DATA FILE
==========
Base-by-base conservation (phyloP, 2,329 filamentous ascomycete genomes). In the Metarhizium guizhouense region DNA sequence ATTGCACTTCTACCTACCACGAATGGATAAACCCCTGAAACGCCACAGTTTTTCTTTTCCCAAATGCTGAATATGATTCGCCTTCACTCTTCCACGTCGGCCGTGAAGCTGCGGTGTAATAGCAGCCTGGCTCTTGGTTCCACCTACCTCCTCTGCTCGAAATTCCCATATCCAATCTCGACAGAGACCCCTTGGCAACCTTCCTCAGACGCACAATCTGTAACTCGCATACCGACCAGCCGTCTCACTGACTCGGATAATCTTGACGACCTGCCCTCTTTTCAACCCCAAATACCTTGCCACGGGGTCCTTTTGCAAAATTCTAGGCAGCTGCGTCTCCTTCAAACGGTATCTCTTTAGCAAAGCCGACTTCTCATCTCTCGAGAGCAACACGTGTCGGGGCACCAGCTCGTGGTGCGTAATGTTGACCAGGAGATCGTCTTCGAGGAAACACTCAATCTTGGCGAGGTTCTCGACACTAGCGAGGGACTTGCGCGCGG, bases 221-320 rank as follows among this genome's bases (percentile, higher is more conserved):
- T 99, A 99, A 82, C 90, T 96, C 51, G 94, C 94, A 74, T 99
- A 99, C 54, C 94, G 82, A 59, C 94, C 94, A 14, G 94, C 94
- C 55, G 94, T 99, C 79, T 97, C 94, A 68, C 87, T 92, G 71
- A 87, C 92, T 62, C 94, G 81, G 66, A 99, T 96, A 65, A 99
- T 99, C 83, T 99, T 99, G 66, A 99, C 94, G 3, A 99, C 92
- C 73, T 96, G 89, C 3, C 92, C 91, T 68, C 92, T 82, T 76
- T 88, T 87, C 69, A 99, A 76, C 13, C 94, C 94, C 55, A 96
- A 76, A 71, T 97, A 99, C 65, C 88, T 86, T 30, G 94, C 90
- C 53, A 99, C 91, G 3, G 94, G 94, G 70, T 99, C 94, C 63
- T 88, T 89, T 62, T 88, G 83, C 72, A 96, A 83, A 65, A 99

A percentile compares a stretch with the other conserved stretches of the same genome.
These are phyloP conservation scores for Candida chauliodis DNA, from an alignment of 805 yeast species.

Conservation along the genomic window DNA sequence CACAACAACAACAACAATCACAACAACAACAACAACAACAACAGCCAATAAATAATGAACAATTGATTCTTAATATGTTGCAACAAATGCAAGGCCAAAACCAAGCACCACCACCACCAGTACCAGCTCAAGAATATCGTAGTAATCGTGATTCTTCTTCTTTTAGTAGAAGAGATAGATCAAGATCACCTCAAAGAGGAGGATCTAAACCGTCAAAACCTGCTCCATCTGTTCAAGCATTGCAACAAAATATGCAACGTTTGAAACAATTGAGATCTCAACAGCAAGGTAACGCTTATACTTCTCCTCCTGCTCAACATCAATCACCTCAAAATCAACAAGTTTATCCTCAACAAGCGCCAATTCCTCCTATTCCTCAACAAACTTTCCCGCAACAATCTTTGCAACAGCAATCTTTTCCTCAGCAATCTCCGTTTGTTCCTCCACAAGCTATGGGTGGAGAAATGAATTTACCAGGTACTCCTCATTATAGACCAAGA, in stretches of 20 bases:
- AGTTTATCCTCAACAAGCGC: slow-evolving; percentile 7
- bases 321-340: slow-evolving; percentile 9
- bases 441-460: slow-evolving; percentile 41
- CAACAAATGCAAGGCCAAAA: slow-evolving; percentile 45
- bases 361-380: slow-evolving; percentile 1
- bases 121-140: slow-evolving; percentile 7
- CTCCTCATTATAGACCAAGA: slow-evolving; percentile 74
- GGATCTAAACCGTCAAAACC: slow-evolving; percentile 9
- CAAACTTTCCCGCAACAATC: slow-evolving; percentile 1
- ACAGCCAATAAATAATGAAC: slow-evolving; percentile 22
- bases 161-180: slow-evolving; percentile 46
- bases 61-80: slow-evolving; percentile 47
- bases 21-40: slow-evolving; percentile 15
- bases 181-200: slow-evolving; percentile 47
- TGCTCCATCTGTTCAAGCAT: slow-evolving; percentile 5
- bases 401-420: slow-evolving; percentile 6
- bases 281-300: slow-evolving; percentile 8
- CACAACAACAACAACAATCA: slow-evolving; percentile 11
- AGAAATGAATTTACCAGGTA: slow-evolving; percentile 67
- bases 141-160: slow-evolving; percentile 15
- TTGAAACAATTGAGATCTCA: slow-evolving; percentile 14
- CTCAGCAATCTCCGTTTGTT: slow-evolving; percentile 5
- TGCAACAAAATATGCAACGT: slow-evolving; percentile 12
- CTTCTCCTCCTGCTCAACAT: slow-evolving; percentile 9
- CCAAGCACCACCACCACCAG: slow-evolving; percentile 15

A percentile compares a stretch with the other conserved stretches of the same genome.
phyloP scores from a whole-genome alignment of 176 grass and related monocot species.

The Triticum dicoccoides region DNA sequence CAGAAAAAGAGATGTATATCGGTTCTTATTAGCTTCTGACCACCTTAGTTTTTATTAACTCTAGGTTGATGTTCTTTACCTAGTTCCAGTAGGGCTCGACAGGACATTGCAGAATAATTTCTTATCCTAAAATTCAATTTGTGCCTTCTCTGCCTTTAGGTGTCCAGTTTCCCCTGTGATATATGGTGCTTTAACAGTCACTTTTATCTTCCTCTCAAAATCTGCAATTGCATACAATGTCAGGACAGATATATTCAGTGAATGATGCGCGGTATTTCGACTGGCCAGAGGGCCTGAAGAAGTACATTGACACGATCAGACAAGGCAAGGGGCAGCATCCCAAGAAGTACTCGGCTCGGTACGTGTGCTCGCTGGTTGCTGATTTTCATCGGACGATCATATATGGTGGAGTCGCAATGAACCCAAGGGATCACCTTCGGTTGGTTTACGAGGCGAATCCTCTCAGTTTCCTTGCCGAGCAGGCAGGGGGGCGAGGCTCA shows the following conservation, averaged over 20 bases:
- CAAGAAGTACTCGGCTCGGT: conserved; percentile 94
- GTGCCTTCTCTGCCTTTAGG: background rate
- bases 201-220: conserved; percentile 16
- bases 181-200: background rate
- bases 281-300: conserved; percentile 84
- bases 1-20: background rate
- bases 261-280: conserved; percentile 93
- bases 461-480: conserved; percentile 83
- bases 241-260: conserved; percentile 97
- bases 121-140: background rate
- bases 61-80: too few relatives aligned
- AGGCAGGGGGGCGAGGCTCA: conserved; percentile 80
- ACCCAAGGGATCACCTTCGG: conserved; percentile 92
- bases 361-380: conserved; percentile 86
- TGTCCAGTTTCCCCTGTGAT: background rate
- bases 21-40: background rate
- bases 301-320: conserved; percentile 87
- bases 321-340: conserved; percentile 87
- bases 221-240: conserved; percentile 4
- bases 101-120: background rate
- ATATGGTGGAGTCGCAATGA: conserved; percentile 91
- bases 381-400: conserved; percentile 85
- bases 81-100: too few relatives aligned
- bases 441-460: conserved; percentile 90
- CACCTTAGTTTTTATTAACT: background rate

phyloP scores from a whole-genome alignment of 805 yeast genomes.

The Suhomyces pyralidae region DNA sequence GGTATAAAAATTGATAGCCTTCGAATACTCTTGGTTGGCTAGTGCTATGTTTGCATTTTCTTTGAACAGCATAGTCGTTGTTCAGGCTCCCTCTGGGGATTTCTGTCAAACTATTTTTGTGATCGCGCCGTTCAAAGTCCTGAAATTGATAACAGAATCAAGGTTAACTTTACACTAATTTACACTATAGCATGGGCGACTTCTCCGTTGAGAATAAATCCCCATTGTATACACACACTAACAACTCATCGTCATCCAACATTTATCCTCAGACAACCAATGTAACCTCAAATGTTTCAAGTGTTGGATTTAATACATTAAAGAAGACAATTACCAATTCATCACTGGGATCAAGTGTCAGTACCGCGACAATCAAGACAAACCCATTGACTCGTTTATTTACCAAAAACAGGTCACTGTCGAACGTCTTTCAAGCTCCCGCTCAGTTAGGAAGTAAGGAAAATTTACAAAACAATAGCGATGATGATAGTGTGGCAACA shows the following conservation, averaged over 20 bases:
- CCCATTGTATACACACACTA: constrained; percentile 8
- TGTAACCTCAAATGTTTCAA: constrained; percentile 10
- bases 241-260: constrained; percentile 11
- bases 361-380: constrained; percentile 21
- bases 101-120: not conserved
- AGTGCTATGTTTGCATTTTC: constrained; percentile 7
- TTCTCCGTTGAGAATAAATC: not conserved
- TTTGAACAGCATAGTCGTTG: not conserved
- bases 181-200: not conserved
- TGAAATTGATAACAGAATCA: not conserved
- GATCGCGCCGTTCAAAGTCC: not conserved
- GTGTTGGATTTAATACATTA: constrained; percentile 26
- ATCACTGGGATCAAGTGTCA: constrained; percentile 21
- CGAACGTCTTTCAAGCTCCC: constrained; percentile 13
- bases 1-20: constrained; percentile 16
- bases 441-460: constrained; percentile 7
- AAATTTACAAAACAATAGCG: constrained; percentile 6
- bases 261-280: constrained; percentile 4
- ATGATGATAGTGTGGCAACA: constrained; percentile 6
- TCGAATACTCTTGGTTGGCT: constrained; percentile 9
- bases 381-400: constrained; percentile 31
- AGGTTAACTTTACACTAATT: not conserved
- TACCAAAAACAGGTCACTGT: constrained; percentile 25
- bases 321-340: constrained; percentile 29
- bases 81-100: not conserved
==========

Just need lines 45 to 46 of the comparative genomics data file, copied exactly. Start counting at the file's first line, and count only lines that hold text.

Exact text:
- bases 201-220: conserved; percentile 16
- bases 181-200: background rate